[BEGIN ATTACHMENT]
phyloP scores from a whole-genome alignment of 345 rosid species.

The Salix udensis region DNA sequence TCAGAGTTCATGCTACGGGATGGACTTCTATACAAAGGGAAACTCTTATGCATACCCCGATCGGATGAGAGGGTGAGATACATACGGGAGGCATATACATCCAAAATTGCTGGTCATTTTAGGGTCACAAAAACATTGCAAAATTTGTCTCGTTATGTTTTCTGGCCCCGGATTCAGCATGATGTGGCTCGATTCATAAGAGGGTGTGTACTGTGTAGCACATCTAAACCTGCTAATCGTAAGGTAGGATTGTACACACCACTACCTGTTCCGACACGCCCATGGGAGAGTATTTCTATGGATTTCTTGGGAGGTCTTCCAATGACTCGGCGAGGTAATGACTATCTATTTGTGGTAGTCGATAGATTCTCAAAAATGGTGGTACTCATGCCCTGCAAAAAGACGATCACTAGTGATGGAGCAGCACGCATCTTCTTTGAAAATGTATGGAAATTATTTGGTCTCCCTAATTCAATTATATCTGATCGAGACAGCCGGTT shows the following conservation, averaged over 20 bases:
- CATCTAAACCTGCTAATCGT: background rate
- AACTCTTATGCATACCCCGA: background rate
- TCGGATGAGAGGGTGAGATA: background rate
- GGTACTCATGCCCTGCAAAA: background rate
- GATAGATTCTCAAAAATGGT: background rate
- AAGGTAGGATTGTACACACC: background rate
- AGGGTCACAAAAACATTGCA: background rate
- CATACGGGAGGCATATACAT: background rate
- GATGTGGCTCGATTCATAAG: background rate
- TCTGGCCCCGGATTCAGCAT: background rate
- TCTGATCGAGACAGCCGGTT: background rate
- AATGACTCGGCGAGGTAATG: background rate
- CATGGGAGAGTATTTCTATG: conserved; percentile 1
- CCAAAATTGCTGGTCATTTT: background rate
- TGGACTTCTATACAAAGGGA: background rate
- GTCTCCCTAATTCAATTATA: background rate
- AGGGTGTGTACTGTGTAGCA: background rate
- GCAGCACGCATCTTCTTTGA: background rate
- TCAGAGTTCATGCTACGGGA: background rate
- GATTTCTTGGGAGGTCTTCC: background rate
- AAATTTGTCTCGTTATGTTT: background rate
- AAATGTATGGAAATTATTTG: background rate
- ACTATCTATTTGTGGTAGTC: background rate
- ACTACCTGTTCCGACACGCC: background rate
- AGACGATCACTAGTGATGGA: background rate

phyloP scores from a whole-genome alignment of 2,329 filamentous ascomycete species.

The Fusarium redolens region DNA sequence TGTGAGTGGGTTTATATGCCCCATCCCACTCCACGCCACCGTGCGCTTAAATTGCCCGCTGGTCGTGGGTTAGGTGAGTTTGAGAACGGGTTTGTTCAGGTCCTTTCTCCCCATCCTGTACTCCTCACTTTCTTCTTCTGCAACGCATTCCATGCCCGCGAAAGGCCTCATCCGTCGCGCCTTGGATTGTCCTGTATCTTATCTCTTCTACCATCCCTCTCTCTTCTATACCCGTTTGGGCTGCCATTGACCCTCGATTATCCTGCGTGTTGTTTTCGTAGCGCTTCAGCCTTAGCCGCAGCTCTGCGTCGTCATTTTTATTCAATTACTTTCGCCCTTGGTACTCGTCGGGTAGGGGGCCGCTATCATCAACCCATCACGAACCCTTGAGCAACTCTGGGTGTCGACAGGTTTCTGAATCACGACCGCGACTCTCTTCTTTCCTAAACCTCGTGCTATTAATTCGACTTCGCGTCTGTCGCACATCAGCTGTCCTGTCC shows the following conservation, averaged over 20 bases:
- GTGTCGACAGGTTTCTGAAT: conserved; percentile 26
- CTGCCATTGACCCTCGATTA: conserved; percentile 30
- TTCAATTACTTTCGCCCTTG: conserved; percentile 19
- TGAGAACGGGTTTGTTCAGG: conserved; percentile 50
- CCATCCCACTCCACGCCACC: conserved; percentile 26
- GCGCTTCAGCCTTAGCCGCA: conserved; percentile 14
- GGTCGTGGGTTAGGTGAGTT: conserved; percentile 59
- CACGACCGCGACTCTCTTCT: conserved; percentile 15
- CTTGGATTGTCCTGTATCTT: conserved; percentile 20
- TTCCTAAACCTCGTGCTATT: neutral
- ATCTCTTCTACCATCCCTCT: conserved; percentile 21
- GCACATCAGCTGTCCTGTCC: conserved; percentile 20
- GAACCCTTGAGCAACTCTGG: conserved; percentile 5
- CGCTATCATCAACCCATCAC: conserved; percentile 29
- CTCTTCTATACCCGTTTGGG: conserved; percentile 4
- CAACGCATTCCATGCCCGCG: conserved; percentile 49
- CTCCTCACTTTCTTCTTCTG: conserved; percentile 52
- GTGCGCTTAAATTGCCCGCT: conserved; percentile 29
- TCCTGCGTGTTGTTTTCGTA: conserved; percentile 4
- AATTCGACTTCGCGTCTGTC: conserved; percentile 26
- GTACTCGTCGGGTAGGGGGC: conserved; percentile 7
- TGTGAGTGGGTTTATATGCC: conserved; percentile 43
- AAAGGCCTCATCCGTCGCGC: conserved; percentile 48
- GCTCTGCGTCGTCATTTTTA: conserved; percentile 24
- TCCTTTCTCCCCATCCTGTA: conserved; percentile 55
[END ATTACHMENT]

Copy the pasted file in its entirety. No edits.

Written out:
phyloP scores from a whole-genome alignment of 345 rosid species.

The Salix udensis region DNA sequence TCAGAGTTCATGCTACGGGATGGACTTCTATACAAAGGGAAACTCTTATGCATACCCCGATCGGATGAGAGGGTGAGATACATACGGGAGGCATATACATCCAAAATTGCTGGTCATTTTAGGGTCACAAAAACATTGCAAAATTTGTCTCGTTATGTTTTCTGGCCCCGGATTCAGCATGATGTGGCTCGATTCATAAGAGGGTGTGTACTGTGTAGCACATCTAAACCTGCTAATCGTAAGGTAGGATTGTACACACCACTACCTGTTCCGACACGCCCATGGGAGAGTATTTCTATGGATTTCTTGGGAGGTCTTCCAATGACTCGGCGAGGTAATGACTATCTATTTGTGGTAGTCGATAGATTCTCAAAAATGGTGGTACTCATGCCCTGCAAAAAGACGATCACTAGTGATGGAGCAGCACGCATCTTCTTTGAAAATGTATGGAAATTATTTGGTCTCCCTAATTCAATTATATCTGATCGAGACAGCCGGTT shows the following conservation, averaged over 20 bases:
- CATCTAAACCTGCTAATCGT: background rate
- AACTCTTATGCATACCCCGA: background rate
- TCGGATGAGAGGGTGAGATA: background rate
- GGTACTCATGCCCTGCAAAA: background rate
- GATAGATTCTCAAAAATGGT: background rate
- AAGGTAGGATTGTACACACC: background rate
- AGGGTCACAAAAACATTGCA: background rate
- CATACGGGAGGCATATACAT: background rate
- GATGTGGCTCGATTCATAAG: background rate
- TCTGGCCCCGGATTCAGCAT: background rate
- TCTGATCGAGACAGCCGGTT: background rate
- AATGACTCGGCGAGGTAATG: background rate
- CATGGGAGAGTATTTCTATG: conserved; percentile 1
- CCAAAATTGCTGGTCATTTT: background rate
- TGGACTTCTATACAAAGGGA: background rate
- GTCTCCCTAATTCAATTATA: background rate
- AGGGTGTGTACTGTGTAGCA: background rate
- GCAGCACGCATCTTCTTTGA: background rate
- TCAGAGTTCATGCTACGGGA: background rate
- GATTTCTTGGGAGGTCTTCC: background rate
- AAATTTGTCTCGTTATGTTT: background rate
- AAATGTATGGAAATTATTTG: background rate
- ACTATCTATTTGTGGTAGTC: background rate
- ACTACCTGTTCCGACACGCC: background rate
- AGACGATCACTAGTGATGGA: background rate

phyloP scores from a whole-genome alignment of 2,329 filamentous ascomycete species.

The Fusarium redolens region DNA sequence TGTGAGTGGGTTTATATGCCCCATCCCACTCCACGCCACCGTGCGCTTAAATTGCCCGCTGGTCGTGGGTTAGGTGAGTTTGAGAACGGGTTTGTTCAGGTCCTTTCTCCCCATCCTGTACTCCTCACTTTCTTCTTCTGCAACGCATTCCATGCCCGCGAAAGGCCTCATCCGTCGCGCCTTGGATTGTCCTGTATCTTATCTCTTCTACCATCCCTCTCTCTTCTATACCCGTTTGGGCTGCCATTGACCCTCGATTATCCTGCGTGTTGTTTTCGTAGCGCTTCAGCCTTAGCCGCAGCTCTGCGTCGTCATTTTTATTCAATTACTTTCGCCCTTGGTACTCGTCGGGTAGGGGGCCGCTATCATCAACCCATCACGAACCCTTGAGCAACTCTGGGTGTCGACAGGTTTCTGAATCACGACCGCGACTCTCTTCTTTCCTAAACCTCGTGCTATTAATTCGACTTCGCGTCTGTCGCACATCAGCTGTCCTGTCC shows the following conservation, averaged over 20 bases:
- GTGTCGACAGGTTTCTGAAT: conserved; percentile 26
- CTGCCATTGACCCTCGATTA: conserved; percentile 30
- TTCAATTACTTTCGCCCTTG: conserved; percentile 19
- TGAGAACGGGTTTGTTCAGG: conserved; percentile 50
- CCATCCCACTCCACGCCACC: conserved; percentile 26
- GCGCTTCAGCCTTAGCCGCA: conserved; percentile 14
- GGTCGTGGGTTAGGTGAGTT: conserved; percentile 59
- CACGACCGCGACTCTCTTCT: conserved; percentile 15
- CTTGGATTGTCCTGTATCTT: conserved; percentile 20
- TTCCTAAACCTCGTGCTATT: neutral
- ATCTCTTCTACCATCCCTCT: conserved; percentile 21
- GCACATCAGCTGTCCTGTCC: conserved; percentile 20
- GAACCCTTGAGCAACTCTGG: conserved; percentile 5
- CGCTATCATCAACCCATCAC: conserved; percentile 29
- CTCTTCTATACCCGTTTGGG: conserved; percentile 4
- CAACGCATTCCATGCCCGCG: conserved; percentile 49
- CTCCTCACTTTCTTCTTCTG: conserved; percentile 52
- GTGCGCTTAAATTGCCCGCT: conserved; percentile 29
- TCCTGCGTGTTGTTTTCGTA: conserved; percentile 4
- AATTCGACTTCGCGTCTGTC: conserved; percentile 26
- GTACTCGTCGGGTAGGGGGC: conserved; percentile 7
- TGTGAGTGGGTTTATATGCC: conserved; percentile 43
- AAAGGCCTCATCCGTCGCGC: conserved; percentile 48
- GCTCTGCGTCGTCATTTTTA: conserved; percentile 24
- TCCTTTCTCCCCATCCTGTA: conserved; percentile 55